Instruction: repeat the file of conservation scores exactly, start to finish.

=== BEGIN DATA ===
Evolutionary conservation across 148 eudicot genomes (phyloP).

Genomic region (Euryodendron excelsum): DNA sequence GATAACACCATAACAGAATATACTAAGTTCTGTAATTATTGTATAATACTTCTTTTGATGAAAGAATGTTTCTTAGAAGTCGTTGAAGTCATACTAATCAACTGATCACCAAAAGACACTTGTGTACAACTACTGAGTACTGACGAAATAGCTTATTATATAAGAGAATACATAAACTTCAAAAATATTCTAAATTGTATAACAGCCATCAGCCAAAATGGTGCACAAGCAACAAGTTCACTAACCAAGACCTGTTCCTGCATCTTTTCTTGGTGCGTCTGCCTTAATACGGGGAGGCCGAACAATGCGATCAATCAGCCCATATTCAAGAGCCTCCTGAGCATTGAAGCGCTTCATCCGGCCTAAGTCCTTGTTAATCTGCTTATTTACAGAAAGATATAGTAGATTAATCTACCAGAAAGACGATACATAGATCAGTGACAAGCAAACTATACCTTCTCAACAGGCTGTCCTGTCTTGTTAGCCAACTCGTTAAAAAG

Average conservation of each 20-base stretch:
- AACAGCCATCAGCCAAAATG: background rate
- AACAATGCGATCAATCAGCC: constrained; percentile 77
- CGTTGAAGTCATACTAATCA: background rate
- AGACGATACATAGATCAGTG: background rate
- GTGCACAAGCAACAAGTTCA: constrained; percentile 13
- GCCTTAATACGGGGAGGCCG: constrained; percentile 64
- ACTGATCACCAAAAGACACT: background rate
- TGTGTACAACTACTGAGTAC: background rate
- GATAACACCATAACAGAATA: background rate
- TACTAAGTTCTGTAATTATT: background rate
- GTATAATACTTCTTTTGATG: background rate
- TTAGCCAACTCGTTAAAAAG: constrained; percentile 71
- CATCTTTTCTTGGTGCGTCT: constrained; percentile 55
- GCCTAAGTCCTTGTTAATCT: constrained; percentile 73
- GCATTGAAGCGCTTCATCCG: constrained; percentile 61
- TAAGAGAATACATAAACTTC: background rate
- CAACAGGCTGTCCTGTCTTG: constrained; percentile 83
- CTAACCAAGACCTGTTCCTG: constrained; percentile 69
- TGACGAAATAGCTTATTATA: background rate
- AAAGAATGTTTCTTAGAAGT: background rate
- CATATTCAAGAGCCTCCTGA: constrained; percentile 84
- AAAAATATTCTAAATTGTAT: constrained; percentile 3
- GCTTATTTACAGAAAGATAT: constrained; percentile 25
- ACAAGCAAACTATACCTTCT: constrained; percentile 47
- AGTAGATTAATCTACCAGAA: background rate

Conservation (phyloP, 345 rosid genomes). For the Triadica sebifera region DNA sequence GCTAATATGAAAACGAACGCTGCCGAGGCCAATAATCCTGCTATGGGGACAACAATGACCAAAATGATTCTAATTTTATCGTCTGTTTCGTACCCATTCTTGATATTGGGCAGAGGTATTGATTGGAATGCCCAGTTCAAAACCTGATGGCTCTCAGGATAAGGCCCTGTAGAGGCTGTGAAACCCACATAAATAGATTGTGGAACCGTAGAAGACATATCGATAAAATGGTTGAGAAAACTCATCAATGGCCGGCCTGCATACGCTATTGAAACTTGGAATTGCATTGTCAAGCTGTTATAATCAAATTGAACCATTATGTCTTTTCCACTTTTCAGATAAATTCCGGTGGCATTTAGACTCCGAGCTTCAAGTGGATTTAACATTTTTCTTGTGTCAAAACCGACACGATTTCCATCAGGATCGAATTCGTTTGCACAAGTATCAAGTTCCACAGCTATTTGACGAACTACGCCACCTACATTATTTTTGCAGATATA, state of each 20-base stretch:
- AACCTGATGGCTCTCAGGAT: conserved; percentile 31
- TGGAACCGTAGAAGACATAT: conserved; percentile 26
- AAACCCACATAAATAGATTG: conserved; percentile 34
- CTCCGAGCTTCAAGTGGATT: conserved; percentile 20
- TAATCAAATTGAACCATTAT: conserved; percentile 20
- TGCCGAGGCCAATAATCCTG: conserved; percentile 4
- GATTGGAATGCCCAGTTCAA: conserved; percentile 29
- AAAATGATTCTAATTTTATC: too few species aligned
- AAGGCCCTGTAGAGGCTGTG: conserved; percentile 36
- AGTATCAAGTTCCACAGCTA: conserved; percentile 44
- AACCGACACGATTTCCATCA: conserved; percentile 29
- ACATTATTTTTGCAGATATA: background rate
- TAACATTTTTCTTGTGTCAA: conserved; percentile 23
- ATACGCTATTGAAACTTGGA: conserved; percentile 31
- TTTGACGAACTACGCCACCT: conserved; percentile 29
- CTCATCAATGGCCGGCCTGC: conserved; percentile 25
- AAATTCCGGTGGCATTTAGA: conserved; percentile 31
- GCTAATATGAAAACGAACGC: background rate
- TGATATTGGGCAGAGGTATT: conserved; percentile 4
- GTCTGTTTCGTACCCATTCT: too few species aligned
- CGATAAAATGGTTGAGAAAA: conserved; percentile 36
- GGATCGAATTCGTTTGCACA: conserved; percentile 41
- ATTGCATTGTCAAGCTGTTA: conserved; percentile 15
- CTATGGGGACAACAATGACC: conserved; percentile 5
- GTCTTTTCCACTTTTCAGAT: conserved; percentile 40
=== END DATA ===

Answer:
Evolutionary conservation across 148 eudicot genomes (phyloP).

Genomic region (Euryodendron excelsum): DNA sequence GATAACACCATAACAGAATATACTAAGTTCTGTAATTATTGTATAATACTTCTTTTGATGAAAGAATGTTTCTTAGAAGTCGTTGAAGTCATACTAATCAACTGATCACCAAAAGACACTTGTGTACAACTACTGAGTACTGACGAAATAGCTTATTATATAAGAGAATACATAAACTTCAAAAATATTCTAAATTGTATAACAGCCATCAGCCAAAATGGTGCACAAGCAACAAGTTCACTAACCAAGACCTGTTCCTGCATCTTTTCTTGGTGCGTCTGCCTTAATACGGGGAGGCCGAACAATGCGATCAATCAGCCCATATTCAAGAGCCTCCTGAGCATTGAAGCGCTTCATCCGGCCTAAGTCCTTGTTAATCTGCTTATTTACAGAAAGATATAGTAGATTAATCTACCAGAAAGACGATACATAGATCAGTGACAAGCAAACTATACCTTCTCAACAGGCTGTCCTGTCTTGTTAGCCAACTCGTTAAAAAG

Average conservation of each 20-base stretch:
- AACAGCCATCAGCCAAAATG: background rate
- AACAATGCGATCAATCAGCC: constrained; percentile 77
- CGTTGAAGTCATACTAATCA: background rate
- AGACGATACATAGATCAGTG: background rate
- GTGCACAAGCAACAAGTTCA: constrained; percentile 13
- GCCTTAATACGGGGAGGCCG: constrained; percentile 64
- ACTGATCACCAAAAGACACT: background rate
- TGTGTACAACTACTGAGTAC: background rate
- GATAACACCATAACAGAATA: background rate
- TACTAAGTTCTGTAATTATT: background rate
- GTATAATACTTCTTTTGATG: background rate
- TTAGCCAACTCGTTAAAAAG: constrained; percentile 71
- CATCTTTTCTTGGTGCGTCT: constrained; percentile 55
- GCCTAAGTCCTTGTTAATCT: constrained; percentile 73
- GCATTGAAGCGCTTCATCCG: constrained; percentile 61
- TAAGAGAATACATAAACTTC: background rate
- CAACAGGCTGTCCTGTCTTG: constrained; percentile 83
- CTAACCAAGACCTGTTCCTG: constrained; percentile 69
- TGACGAAATAGCTTATTATA: background rate
- AAAGAATGTTTCTTAGAAGT: background rate
- CATATTCAAGAGCCTCCTGA: constrained; percentile 84
- AAAAATATTCTAAATTGTAT: constrained; percentile 3
- GCTTATTTACAGAAAGATAT: constrained; percentile 25
- ACAAGCAAACTATACCTTCT: constrained; percentile 47
- AGTAGATTAATCTACCAGAA: background rate

Conservation (phyloP, 345 rosid genomes). For the Triadica sebifera region DNA sequence GCTAATATGAAAACGAACGCTGCCGAGGCCAATAATCCTGCTATGGGGACAACAATGACCAAAATGATTCTAATTTTATCGTCTGTTTCGTACCCATTCTTGATATTGGGCAGAGGTATTGATTGGAATGCCCAGTTCAAAACCTGATGGCTCTCAGGATAAGGCCCTGTAGAGGCTGTGAAACCCACATAAATAGATTGTGGAACCGTAGAAGACATATCGATAAAATGGTTGAGAAAACTCATCAATGGCCGGCCTGCATACGCTATTGAAACTTGGAATTGCATTGTCAAGCTGTTATAATCAAATTGAACCATTATGTCTTTTCCACTTTTCAGATAAATTCCGGTGGCATTTAGACTCCGAGCTTCAAGTGGATTTAACATTTTTCTTGTGTCAAAACCGACACGATTTCCATCAGGATCGAATTCGTTTGCACAAGTATCAAGTTCCACAGCTATTTGACGAACTACGCCACCTACATTATTTTTGCAGATATA, state of each 20-base stretch:
- AACCTGATGGCTCTCAGGAT: conserved; percentile 31
- TGGAACCGTAGAAGACATAT: conserved; percentile 26
- AAACCCACATAAATAGATTG: conserved; percentile 34
- CTCCGAGCTTCAAGTGGATT: conserved; percentile 20
- TAATCAAATTGAACCATTAT: conserved; percentile 20
- TGCCGAGGCCAATAATCCTG: conserved; percentile 4
- GATTGGAATGCCCAGTTCAA: conserved; percentile 29
- AAAATGATTCTAATTTTATC: too few species aligned
- AAGGCCCTGTAGAGGCTGTG: conserved; percentile 36
- AGTATCAAGTTCCACAGCTA: conserved; percentile 44
- AACCGACACGATTTCCATCA: conserved; percentile 29
- ACATTATTTTTGCAGATATA: background rate
- TAACATTTTTCTTGTGTCAA: conserved; percentile 23
- ATACGCTATTGAAACTTGGA: conserved; percentile 31
- TTTGACGAACTACGCCACCT: conserved; percentile 29
- CTCATCAATGGCCGGCCTGC: conserved; percentile 25
- AAATTCCGGTGGCATTTAGA: conserved; percentile 31
- GCTAATATGAAAACGAACGC: background rate
- TGATATTGGGCAGAGGTATT: conserved; percentile 4
- GTCTGTTTCGTACCCATTCT: too few species aligned
- CGATAAAATGGTTGAGAAAA: conserved; percentile 36
- GGATCGAATTCGTTTGCACA: conserved; percentile 41
- ATTGCATTGTCAAGCTGTTA: conserved; percentile 15
- CTATGGGGACAACAATGACC: conserved; percentile 5
- GTCTTTTCCACTTTTCAGAT: conserved; percentile 40